The memorable 4th edition of the Capablanca Memorial in 1965

by Romelio Milián González
10/24/2020 – It has been 55 years since the largest island in the Antilles staged an event that over time would increase its importance and significance. The 4th edition of the Capablanca Memorial became, in its own right, a highly memorable competition. An article by Romelio Milián González with historical photographs.

ChessBase 17 - Mega package - Edition 2024 ChessBase 17 - Mega package - Edition 2024

It is the program of choice for anyone who loves the game and wants to know more about it. Start your personal success story with ChessBase and enjoy the game even more.


IV Capablanca Memorial 1965  

A tournament to remember 

The notoriety that the fourth edition of the Capablanca Memorial achieved on a worldwide scale was in no way due to it being a category 1-A FIDE tournament; nor because thirteen GMs and seven IMs took part, representing fifteen countries; nor because it was the third most important tournament among those held that year. The reason — quite unusual and unprecedented — was that player number 22, to round off the list of the event, which was held in the Ambassadors’ Hall of the Habana Libre Hotel, was hundreds of miles away from the venue, specifically at the Marshall Chess Club in New York, where he played all his games by teletype.

The invisible player

After his impressive victory at the U.S. Championship in January 1964, when he scored 100% of the points in dispute and an astronomical performance rating of 3138, Robert James Fischer decided to “take a break”. He received several interesting offers to participate in strong tournaments, but they were all rejected. However, he showed special interest in participating in Havana 1965.

Bobby Fischer, el jugador invisible

Fischer had been inactive for 18 months

Perhaps, among his main motivations to play was to pay tribute to Capablanca, since he always considered him the best player of all times. Another motivation might have been a certain nostalgic predilection for Cuba, since it was the destination of his first trip outside the national borders, in February 1956, when he was barely 13 years old. At that time, he played several games at the Club Capablanca in Havana and even gave simultaneous exhibitions.

An important feature of Fischer’s personality was his rebellious nature — this feature, beyond any doubt, was exacerbated when he learned of the decision by his country’s Department of State to deny him a visa to travel to Cuba. The solution that was proposed for the participation of the “invisible player” turned out to be memorable.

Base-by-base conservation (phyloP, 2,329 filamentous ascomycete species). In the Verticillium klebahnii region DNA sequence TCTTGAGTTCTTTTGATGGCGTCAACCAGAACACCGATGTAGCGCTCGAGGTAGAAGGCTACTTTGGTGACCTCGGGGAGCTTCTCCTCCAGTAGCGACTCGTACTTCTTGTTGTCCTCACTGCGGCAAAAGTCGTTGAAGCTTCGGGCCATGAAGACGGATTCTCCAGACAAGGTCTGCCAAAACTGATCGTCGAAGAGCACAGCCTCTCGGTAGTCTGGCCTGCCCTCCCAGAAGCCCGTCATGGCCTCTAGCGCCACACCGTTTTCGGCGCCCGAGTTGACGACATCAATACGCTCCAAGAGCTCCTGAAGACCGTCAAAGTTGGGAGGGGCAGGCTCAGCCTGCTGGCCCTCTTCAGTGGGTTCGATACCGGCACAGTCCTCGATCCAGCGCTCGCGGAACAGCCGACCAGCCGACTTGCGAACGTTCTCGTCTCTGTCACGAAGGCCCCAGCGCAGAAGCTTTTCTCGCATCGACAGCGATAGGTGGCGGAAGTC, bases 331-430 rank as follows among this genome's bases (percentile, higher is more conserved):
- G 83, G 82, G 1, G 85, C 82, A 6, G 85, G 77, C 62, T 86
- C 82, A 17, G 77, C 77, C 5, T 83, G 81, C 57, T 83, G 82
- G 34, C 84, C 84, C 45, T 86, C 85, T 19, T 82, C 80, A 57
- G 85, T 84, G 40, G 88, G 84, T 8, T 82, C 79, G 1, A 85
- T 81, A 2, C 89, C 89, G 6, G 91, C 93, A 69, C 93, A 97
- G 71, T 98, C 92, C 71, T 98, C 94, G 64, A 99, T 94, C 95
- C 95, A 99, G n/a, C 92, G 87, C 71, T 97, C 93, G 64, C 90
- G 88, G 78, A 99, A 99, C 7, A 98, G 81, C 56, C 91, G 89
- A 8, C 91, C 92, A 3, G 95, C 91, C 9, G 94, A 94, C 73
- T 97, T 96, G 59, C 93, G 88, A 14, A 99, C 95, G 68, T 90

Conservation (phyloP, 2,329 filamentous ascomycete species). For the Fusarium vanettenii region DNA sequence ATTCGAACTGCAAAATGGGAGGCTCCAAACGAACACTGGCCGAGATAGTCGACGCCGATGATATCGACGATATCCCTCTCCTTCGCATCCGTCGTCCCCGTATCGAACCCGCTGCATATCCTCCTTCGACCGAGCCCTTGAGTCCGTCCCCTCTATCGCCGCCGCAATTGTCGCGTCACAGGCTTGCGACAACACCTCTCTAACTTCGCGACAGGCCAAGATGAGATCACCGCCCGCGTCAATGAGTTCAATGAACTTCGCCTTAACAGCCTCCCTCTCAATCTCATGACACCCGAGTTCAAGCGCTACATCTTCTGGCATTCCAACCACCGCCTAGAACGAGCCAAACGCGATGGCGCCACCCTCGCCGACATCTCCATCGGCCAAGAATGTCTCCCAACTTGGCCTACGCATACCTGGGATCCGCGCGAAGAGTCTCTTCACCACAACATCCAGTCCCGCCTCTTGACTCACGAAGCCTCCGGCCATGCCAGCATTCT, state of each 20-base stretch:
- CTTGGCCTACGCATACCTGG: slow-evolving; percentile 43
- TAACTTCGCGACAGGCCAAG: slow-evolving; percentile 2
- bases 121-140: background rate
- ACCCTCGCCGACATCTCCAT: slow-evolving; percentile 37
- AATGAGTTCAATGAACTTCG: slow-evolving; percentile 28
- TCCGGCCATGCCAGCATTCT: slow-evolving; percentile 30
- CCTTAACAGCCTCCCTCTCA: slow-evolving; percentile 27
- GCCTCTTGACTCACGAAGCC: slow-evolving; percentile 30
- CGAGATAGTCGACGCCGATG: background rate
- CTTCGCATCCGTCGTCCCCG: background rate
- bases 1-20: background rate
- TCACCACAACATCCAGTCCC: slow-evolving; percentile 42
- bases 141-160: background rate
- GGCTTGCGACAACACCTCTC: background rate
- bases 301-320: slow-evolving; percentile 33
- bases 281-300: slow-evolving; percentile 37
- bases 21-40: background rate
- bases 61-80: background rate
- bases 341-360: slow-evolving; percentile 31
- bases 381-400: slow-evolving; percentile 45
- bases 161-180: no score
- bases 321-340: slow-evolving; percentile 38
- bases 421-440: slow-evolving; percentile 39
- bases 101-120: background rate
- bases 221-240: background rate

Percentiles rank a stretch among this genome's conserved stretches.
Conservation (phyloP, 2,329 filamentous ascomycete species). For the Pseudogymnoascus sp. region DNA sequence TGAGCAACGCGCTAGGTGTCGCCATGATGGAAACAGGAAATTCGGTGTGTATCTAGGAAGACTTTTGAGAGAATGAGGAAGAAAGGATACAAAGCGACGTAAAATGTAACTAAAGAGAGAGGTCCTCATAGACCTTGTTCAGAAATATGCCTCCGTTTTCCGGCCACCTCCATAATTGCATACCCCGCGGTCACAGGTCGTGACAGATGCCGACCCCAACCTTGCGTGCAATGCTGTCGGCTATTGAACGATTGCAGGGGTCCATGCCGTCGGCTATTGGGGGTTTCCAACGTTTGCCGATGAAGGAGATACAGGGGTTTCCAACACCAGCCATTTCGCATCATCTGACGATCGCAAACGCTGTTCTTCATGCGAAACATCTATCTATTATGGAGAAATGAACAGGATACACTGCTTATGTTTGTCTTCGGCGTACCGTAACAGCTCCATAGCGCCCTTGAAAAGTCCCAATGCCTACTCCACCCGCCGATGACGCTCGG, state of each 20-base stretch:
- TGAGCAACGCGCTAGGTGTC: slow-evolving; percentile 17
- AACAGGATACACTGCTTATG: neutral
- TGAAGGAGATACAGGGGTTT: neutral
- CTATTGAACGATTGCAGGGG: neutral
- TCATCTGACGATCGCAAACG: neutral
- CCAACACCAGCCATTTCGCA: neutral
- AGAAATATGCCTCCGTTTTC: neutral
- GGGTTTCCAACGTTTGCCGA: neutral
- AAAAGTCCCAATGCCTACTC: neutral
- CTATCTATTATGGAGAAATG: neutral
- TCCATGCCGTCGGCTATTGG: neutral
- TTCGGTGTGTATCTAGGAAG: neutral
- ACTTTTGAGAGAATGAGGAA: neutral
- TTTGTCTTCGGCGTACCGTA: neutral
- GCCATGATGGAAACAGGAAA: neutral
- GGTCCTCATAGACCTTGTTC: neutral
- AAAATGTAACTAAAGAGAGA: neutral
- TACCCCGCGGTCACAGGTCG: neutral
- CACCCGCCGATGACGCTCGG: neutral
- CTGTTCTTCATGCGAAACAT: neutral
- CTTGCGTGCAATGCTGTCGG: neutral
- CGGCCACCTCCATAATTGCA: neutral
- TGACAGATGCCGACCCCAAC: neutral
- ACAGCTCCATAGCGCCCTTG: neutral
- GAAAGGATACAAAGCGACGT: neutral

Thus, after 18 months of inactivity, Fischer returned, fully aware of the immense effort he had to make, since each of his games lasted more than nine hours on average. This handicap proved to be a very difficult obstacle to overcome, even for the genius of young Bobby.

It is true that he found tenacious resistance by players who were nominally inferior, against whom he drew once and lost three times. Nevertheless, in spite of everything, his shared second place can be considered a praiseworthy performance.

An unexpected finish

Vista de la sala de juego en el Hotel Habana Libre

The playing hall at Hotel “Habana Libre”

Fresh from his shared victory — with GM Wolfgang Uhlmann (GDR) — two months earlier in the Yugoslav city of Zagreb (Cat. 12), GM Borislav Ivkov was the favourite, together with the Soviet trio, to win the event.

At the halfway point, the initial prediction was confirmed, as Ivkov was comfortably installed in the top spot and had managed to overcome two of his most difficult rivals (Smyslov and Fischer). Smyslov, meanwhile, had managed to secure seven victories and his first draw would come in round 10 against his compatriot Ratmir Kholmov. Efim Geller and Fischer shared 3rd and 4th places, after following very different paths. While the Soviet GM drew six times, the American drew four times but was defeated by Ivkov in the tenth round.

At the end of the 19th round, everything presaged a happy end to the tournament for Borislav, as he was one point ahead of Smyslov and Geller, and two full points ahead of Fischer, who had to endure two successive setbacks against Geller and Kholmov. However, from then on, adversity hit young Ivkov, who ended the tournament with two defeats against players who had never beaten him before. In round 20, against Cuban national master Gilberto Garcia, he made, perhaps, one of the biggest blunders of his career, when in a completely winning position he played 36...d3?? and resigned on the next move. In round 21, playing white against GM Karl Robatsch, he went for the Ruy Lopez, an opening in which he was recognized as a specialist. Nevertheless, nervousness resulting from his previous setback prevented him from developing his pieces calmly. The Austrian GM played with solvency and speed until achieving his first victory against a totally demoralised Ivkov, who saw with incredulous eyes the inexorable reality of losing his place of honour after enjoying this privilege practically from the very start of the event. 

Gilberto García y Robatsch fueron las grandes pesadillas para Ivkov